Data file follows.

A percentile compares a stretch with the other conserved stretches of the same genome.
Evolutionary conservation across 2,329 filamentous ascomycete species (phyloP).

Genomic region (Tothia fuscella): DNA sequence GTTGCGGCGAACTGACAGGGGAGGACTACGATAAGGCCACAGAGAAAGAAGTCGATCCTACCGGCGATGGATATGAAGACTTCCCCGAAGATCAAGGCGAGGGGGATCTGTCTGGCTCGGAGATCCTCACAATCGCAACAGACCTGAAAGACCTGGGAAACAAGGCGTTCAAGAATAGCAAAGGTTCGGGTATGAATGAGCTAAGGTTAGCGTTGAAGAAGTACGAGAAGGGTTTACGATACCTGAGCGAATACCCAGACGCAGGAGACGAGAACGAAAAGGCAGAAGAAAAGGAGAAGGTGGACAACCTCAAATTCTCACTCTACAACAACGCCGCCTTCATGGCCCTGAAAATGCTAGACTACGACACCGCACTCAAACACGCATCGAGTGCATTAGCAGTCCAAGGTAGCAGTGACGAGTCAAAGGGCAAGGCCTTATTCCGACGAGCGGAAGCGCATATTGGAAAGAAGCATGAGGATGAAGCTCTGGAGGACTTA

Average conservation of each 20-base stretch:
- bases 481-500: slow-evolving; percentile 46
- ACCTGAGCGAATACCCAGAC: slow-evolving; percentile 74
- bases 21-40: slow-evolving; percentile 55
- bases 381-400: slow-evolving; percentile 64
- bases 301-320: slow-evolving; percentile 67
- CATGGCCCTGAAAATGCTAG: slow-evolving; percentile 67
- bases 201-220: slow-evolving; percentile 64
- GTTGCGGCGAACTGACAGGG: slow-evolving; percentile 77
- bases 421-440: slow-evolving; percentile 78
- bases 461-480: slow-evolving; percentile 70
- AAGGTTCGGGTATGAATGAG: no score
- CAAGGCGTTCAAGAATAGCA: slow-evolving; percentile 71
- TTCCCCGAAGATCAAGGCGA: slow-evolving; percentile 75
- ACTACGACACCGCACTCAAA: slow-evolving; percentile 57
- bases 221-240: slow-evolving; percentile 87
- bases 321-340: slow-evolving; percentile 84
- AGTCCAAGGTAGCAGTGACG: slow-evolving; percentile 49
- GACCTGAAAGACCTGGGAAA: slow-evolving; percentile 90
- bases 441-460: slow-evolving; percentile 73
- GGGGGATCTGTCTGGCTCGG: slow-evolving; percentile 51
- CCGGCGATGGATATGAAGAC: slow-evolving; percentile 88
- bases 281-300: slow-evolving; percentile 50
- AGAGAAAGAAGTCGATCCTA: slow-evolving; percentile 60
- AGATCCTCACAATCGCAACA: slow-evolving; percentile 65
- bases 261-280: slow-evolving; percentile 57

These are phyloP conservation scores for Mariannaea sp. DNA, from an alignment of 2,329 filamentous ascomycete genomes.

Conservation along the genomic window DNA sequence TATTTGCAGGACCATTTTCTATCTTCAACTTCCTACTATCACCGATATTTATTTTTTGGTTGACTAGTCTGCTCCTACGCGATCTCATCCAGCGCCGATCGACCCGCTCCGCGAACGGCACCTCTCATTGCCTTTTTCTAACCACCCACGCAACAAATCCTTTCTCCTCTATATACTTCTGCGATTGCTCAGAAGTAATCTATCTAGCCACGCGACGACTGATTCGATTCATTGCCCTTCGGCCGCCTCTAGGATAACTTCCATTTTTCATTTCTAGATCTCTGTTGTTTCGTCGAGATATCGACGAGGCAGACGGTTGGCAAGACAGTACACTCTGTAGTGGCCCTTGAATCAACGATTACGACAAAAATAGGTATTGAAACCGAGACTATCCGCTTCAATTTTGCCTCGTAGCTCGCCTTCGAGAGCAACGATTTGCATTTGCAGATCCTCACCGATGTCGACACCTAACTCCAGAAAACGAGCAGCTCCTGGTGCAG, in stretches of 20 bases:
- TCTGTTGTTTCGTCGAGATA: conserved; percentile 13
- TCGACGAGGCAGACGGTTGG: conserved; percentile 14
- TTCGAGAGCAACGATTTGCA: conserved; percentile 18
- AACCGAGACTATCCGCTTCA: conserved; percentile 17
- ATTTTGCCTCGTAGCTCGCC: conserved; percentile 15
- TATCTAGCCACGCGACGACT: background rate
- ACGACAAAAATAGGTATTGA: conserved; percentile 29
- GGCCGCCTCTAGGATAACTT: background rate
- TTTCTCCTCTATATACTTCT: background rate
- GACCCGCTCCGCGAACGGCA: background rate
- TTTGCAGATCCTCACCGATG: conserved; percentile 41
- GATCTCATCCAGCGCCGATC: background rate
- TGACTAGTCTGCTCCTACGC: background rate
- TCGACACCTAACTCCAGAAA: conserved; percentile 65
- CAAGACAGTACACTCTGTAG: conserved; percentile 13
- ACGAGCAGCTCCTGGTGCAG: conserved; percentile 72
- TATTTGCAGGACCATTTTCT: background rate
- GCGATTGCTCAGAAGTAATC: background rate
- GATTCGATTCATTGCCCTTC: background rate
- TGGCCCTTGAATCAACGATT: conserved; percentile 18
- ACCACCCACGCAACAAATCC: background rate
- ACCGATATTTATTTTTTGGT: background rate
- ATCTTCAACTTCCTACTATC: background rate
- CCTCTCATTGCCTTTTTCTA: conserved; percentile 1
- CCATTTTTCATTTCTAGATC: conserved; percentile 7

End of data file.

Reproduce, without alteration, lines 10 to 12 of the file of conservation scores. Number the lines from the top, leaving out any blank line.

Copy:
- CATGGCCCTGAAAATGCTAG: slow-evolving; percentile 67
- bases 201-220: slow-evolving; percentile 64
- GTTGCGGCGAACTGACAGGG: slow-evolving; percentile 77